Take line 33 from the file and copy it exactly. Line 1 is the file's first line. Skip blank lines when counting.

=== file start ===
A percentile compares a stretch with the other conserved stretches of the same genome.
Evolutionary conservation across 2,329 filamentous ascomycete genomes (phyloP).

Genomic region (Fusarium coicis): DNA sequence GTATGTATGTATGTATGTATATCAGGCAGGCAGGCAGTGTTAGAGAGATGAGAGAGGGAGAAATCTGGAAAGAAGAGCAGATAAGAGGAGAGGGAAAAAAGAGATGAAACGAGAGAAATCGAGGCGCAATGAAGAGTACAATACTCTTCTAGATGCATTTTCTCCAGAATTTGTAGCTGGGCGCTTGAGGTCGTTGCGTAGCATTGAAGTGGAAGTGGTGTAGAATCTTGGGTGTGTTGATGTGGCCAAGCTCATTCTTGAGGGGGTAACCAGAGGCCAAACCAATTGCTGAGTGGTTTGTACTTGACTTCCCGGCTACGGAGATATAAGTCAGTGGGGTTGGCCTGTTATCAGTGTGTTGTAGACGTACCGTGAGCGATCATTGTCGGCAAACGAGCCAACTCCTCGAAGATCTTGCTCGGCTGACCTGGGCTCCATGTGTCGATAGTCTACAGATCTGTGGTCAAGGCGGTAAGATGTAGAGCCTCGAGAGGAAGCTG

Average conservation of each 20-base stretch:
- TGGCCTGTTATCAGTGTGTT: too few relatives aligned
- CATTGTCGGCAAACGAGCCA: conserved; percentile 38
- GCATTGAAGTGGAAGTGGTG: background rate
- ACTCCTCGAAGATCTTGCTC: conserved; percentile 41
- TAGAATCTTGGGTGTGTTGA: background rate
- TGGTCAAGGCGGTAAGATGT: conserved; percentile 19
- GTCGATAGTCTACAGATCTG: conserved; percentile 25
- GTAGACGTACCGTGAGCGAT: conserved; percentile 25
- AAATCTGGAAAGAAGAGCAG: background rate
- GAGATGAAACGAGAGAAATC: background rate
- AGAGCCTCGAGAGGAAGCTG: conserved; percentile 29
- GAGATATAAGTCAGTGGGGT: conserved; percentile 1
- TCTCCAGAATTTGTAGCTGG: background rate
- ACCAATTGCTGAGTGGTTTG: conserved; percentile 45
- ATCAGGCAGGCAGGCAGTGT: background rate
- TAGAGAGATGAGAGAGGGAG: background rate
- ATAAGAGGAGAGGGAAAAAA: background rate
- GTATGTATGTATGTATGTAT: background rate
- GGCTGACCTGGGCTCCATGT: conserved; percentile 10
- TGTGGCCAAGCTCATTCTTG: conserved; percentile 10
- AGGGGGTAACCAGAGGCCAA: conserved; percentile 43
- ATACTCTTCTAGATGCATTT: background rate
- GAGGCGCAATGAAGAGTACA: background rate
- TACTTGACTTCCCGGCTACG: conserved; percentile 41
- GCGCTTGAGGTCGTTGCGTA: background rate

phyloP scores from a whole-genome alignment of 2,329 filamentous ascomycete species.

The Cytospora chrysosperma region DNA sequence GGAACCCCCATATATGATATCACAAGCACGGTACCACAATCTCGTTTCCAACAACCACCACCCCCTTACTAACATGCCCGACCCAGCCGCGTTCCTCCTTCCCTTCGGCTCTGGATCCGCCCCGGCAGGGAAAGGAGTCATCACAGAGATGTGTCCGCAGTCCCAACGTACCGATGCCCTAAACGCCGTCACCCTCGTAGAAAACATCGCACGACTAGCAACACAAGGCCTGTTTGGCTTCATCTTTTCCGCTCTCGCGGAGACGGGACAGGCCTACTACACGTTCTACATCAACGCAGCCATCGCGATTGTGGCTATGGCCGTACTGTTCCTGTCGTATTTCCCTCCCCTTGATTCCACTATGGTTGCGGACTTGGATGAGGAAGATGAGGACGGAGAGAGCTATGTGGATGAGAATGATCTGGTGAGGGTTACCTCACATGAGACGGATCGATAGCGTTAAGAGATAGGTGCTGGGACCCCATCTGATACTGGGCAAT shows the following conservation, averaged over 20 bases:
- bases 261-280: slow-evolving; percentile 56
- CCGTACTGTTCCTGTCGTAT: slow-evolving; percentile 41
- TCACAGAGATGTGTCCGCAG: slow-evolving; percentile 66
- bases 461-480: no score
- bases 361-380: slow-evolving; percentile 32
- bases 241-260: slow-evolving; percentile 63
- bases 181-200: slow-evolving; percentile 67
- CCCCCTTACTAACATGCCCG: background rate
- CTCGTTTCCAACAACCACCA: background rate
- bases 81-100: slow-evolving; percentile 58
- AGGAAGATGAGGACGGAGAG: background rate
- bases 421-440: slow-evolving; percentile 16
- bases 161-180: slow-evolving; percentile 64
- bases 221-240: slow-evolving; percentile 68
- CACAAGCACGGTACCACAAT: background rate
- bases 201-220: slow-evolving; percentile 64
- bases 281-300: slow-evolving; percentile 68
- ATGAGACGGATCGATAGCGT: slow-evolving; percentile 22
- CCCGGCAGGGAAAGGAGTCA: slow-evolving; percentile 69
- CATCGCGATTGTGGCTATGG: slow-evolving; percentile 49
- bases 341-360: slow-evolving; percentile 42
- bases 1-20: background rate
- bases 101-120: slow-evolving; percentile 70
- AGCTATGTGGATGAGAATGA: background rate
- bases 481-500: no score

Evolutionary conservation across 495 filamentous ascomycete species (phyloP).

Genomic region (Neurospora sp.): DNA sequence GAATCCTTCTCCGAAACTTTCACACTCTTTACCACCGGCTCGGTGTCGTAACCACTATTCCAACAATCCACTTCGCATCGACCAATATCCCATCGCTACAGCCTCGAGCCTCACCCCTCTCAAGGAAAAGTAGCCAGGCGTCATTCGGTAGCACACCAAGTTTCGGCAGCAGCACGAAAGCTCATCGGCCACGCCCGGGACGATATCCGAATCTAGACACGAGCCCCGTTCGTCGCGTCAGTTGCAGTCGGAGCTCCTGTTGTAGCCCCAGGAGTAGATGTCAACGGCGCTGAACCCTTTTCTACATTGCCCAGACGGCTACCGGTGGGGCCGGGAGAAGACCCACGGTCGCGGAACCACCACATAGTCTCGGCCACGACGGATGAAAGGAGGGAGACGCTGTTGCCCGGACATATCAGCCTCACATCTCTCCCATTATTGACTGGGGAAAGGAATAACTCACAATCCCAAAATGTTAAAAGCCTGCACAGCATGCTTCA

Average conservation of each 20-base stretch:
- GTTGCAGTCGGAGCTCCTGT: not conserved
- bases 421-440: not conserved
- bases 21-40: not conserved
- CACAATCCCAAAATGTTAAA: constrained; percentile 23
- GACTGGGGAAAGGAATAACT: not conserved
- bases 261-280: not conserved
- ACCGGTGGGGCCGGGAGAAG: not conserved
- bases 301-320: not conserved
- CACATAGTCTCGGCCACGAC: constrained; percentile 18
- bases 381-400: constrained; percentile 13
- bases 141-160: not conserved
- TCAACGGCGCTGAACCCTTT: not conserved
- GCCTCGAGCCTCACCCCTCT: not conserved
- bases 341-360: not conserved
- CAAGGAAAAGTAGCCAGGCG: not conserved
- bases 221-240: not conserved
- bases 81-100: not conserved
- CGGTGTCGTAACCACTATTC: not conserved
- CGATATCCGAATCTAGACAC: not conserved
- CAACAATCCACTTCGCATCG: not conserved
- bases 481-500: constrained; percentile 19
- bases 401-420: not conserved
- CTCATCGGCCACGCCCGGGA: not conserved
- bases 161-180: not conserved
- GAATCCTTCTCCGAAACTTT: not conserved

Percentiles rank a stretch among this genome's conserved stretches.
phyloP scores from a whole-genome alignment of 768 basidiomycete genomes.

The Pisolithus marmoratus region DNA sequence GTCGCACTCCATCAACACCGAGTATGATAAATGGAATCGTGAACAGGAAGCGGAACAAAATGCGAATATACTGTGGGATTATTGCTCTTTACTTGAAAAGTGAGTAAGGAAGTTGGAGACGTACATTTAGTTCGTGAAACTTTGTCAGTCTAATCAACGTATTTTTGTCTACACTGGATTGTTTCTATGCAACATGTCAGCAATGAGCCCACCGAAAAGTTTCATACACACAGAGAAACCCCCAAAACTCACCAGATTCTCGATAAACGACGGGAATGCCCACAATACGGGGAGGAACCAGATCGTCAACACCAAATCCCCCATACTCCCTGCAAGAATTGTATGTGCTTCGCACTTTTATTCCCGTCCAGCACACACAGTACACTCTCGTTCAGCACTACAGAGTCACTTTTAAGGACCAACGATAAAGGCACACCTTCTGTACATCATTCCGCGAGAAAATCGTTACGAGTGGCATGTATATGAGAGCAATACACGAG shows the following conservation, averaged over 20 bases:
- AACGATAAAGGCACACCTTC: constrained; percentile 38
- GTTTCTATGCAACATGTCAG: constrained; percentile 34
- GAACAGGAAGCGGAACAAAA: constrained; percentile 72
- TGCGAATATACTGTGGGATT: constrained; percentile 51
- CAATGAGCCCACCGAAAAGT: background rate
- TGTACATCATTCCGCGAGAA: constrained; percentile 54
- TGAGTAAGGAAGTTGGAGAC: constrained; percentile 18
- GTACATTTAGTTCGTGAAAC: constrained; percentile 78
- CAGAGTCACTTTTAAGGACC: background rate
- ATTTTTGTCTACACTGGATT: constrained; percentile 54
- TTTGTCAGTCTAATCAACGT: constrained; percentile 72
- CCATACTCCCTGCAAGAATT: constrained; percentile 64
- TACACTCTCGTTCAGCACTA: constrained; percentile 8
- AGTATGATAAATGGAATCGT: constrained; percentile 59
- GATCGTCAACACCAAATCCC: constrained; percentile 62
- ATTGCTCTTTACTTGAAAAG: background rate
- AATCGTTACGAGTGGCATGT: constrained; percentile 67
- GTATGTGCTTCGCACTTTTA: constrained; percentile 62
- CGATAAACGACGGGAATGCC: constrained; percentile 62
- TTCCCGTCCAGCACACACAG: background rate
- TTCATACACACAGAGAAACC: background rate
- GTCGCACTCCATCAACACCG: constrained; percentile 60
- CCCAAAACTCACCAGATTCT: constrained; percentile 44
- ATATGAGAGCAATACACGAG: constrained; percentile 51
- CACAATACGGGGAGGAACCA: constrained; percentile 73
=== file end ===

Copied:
- CCGTACTGTTCCTGTCGTAT: slow-evolving; percentile 41